Monday, June 1, 2015

Latrines? Yes, please!

How sanitation facilities and hygiene awareness are leading to behavioural change in rural Cambodia 

By Ashanti Bleich 


© UNICEF Cambodia/2015/Ashanti Bleich
14-year-old Chorn Seth washes his hands at Kohcheck Primary School, Prey Veng province.

PREY VENG, Cambodia, 3 June 2015 – Kohcheck Primary School is situated in Kohcheck village in Prey Veng, a province notorious for its high rate of open defecation. We meet with Sun Kossal, the school director: when asked about defecation practices in the community, she says that not all households have latrines. The majority of those without a latrine live in an area that gets flooded in the rainy season therefore, she explains, “people are reluctant to build latrines because they are afraid that the facilities may get flooded, with their contents spreading all over around their houses.”


Open defecation leads to inadequate hygiene and facilitates the spread of bacteria generating diseases; children are particularly vulnerable to water-borne diseases, such as diarrhoea. In the attempt to fight diseases and trigger behavioural change, in 2012 UNICEF launched a project to provide the school with water and sanitation facilities (a rainwater storage tank and latrines), with the support from Japan Aeon. Today a total of 241 students attend Kohcheck Primary School and use latrines instead of resorting to open defecation.

© UNICEF Cambodia/2015/Ashanti Bleich
UNICEF built two blocks of latrines (female, male and disabled access) in Koh Check Primary School, Prey Veng province, in 2012.

During our visit at the school, we meet with six students from Grade 4 and 6 and ask them if they have latrines at home. Four do; two don’t due to their more disadvantaged background. 14-year-old Chorn Seth is one of the latter: he lives in the part of the village that gets flooded in the rainy season. “I don’t have a latrine at home but I always use my relatives’, which is close to my house,” says Seth.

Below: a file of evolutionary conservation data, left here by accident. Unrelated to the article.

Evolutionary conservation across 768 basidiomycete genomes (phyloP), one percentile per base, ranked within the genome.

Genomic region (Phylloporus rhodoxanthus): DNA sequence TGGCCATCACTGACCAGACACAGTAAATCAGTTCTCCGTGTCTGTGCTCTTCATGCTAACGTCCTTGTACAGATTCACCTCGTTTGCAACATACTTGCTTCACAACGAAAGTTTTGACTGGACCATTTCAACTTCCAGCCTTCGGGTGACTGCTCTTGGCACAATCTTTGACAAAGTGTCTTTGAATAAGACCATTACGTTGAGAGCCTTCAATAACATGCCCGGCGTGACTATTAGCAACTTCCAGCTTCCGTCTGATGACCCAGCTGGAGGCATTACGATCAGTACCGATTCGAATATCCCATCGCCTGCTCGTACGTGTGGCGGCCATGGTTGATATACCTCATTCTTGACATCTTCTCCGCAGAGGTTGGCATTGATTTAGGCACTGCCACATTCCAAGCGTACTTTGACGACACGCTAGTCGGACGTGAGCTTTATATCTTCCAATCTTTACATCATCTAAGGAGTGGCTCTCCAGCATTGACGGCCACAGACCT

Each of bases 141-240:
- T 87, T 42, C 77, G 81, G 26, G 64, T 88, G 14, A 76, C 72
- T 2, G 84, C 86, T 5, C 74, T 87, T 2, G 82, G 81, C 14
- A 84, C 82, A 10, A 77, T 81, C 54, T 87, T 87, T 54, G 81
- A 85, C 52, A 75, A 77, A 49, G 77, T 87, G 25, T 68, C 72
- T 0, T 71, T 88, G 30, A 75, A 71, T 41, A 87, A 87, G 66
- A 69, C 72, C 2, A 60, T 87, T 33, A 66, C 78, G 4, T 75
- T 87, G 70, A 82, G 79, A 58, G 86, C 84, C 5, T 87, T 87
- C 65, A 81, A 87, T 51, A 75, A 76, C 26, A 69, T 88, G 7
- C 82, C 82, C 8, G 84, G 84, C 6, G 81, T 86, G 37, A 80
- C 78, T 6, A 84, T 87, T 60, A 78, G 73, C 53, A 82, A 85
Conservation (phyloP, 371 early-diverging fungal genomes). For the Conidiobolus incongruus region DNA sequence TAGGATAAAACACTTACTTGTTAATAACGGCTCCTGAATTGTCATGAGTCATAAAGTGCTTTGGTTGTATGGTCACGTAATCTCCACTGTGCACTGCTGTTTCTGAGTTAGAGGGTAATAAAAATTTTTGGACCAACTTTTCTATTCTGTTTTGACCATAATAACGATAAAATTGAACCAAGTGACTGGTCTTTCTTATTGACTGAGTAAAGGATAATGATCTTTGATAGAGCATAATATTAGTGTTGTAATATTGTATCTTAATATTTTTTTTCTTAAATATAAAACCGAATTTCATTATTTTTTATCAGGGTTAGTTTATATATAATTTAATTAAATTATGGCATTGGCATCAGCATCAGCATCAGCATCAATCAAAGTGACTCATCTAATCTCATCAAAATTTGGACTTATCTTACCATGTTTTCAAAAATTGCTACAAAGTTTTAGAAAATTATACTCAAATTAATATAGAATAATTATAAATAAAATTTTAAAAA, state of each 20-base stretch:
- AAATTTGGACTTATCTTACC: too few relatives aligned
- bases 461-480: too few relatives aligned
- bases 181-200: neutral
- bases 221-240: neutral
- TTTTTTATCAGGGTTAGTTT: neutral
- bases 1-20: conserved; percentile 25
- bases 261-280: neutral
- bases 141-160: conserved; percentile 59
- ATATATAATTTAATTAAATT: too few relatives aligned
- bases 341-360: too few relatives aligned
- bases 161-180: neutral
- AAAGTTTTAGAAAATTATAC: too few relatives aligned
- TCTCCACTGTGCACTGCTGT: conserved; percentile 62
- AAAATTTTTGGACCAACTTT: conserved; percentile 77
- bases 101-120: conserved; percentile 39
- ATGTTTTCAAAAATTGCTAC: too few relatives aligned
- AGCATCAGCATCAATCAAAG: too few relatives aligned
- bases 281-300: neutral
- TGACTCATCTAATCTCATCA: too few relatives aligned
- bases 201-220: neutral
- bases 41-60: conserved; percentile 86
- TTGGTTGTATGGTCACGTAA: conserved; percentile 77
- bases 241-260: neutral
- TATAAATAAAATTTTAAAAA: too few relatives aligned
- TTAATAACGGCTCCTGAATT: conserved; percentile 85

He is accustomed to using a latrine in school so this option seems more convenient to him compared to open defecation.  All six students confirm that they regularly use the facilities at school and feel comfortable doing so, especially because the blocks for female and male are separated. Additionally, thanks to the rotating cleaning schedule, the latrines are normally clean, although during the dry season water for flushing is sometimes missing.

© UNICEF Cambodia/2015/Ashanti Bleich
Grade 6 children answer questions on sanitation and hygiene at Kohcheck Primary School, Prey Veng province.

Teachers are raising awareness on the importance of sanitation and hygiene with targeted training sessions. “Educating children and raising awareness on hygiene practices reduces sickness. This decreases absenteeism and promotes better health which, in turn, have a positive impact on learning conditions. Teachers are promoting sanitation and hygiene by involving children in the school cleaning schedule, which consists of various tasks such as cleaning the latrines, classrooms and playground to keep the school area clean and enjoyable for all,” explains Sun Kossal.

How to motivate children to use latrines and be proactive towards sanitation and hygiene?


Classes are cleaned, latrines are maintained and the compound is kept in good condition. How does the school manage to maintain such high standards?

An ad-hoc student committee is in charge of the good management of the schedule prepared by the teachers. Consisting of 12 student volunteers, the committee makes sure the students complete their tasks; in addition, it has monthly meetings with the school director to give her an update on the organization of the school.

Giving responsibilities to the students motivates them; they take their role very seriously and this reinforces sanitation and hygiene awareness. When we ask Seth when his turn to clean the latrines is, he answers, “I did it yesterday!”

Using latrines is now a well-rooted practice in the children’s life. In addition, open defecation does not seem to be seen favourably by younger generations. When asked whether they use a latrine or not, all the students start laughing, pointing out how strange it is to ask such a question.

Behavioural change is a long-term process which requires sustained effort for it to be successful. Schools are just a starting point: a major shift in perception and behaviour in children can trickle down to the household level and impact the whole community.

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